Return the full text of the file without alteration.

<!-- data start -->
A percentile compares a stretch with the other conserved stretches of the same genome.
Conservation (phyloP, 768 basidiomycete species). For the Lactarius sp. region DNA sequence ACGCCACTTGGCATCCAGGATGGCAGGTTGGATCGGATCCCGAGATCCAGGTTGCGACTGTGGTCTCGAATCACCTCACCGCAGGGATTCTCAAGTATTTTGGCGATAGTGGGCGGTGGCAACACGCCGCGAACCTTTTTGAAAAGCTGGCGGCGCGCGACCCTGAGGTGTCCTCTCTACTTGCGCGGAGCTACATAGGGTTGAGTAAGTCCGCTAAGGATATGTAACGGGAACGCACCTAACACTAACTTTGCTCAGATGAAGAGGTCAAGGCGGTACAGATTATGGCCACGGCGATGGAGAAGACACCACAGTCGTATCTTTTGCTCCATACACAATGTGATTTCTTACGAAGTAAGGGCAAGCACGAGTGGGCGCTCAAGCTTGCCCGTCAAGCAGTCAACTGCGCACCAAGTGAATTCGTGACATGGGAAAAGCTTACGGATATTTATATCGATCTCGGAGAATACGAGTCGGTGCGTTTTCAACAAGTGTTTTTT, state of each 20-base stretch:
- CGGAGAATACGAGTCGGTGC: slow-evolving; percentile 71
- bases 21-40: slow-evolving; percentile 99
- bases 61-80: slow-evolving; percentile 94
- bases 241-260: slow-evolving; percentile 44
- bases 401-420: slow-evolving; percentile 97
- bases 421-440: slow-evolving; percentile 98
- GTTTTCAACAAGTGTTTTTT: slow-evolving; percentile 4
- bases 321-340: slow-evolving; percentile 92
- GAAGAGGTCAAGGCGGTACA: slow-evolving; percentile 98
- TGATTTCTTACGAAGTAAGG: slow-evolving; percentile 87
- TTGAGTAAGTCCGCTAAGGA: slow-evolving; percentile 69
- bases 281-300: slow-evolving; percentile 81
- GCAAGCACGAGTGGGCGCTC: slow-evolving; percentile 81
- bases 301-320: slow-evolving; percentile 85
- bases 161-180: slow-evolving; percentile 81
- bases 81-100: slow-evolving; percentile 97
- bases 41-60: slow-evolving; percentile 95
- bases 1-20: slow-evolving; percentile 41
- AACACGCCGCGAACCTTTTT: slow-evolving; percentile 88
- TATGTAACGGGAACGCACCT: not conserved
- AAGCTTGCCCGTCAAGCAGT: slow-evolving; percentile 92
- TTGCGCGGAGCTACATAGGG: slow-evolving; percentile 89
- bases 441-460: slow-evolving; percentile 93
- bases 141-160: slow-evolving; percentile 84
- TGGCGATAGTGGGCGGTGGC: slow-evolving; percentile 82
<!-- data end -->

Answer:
A percentile compares a stretch with the other conserved stretches of the same genome.
Conservation (phyloP, 768 basidiomycete species). For the Lactarius sp. region DNA sequence ACGCCACTTGGCATCCAGGATGGCAGGTTGGATCGGATCCCGAGATCCAGGTTGCGACTGTGGTCTCGAATCACCTCACCGCAGGGATTCTCAAGTATTTTGGCGATAGTGGGCGGTGGCAACACGCCGCGAACCTTTTTGAAAAGCTGGCGGCGCGCGACCCTGAGGTGTCCTCTCTACTTGCGCGGAGCTACATAGGGTTGAGTAAGTCCGCTAAGGATATGTAACGGGAACGCACCTAACACTAACTTTGCTCAGATGAAGAGGTCAAGGCGGTACAGATTATGGCCACGGCGATGGAGAAGACACCACAGTCGTATCTTTTGCTCCATACACAATGTGATTTCTTACGAAGTAAGGGCAAGCACGAGTGGGCGCTCAAGCTTGCCCGTCAAGCAGTCAACTGCGCACCAAGTGAATTCGTGACATGGGAAAAGCTTACGGATATTTATATCGATCTCGGAGAATACGAGTCGGTGCGTTTTCAACAAGTGTTTTTT, state of each 20-base stretch:
- CGGAGAATACGAGTCGGTGC: slow-evolving; percentile 71
- bases 21-40: slow-evolving; percentile 99
- bases 61-80: slow-evolving; percentile 94
- bases 241-260: slow-evolving; percentile 44
- bases 401-420: slow-evolving; percentile 97
- bases 421-440: slow-evolving; percentile 98
- GTTTTCAACAAGTGTTTTTT: slow-evolving; percentile 4
- bases 321-340: slow-evolving; percentile 92
- GAAGAGGTCAAGGCGGTACA: slow-evolving; percentile 98
- TGATTTCTTACGAAGTAAGG: slow-evolving; percentile 87
- TTGAGTAAGTCCGCTAAGGA: slow-evolving; percentile 69
- bases 281-300: slow-evolving; percentile 81
- GCAAGCACGAGTGGGCGCTC: slow-evolving; percentile 81
- bases 301-320: slow-evolving; percentile 85
- bases 161-180: slow-evolving; percentile 81
- bases 81-100: slow-evolving; percentile 97
- bases 41-60: slow-evolving; percentile 95
- bases 1-20: slow-evolving; percentile 41
- AACACGCCGCGAACCTTTTT: slow-evolving; percentile 88
- TATGTAACGGGAACGCACCT: not conserved
- AAGCTTGCCCGTCAAGCAGT: slow-evolving; percentile 92
- TTGCGCGGAGCTACATAGGG: slow-evolving; percentile 89
- bases 441-460: slow-evolving; percentile 93
- bases 141-160: slow-evolving; percentile 84
- TGGCGATAGTGGGCGGTGGC: slow-evolving; percentile 82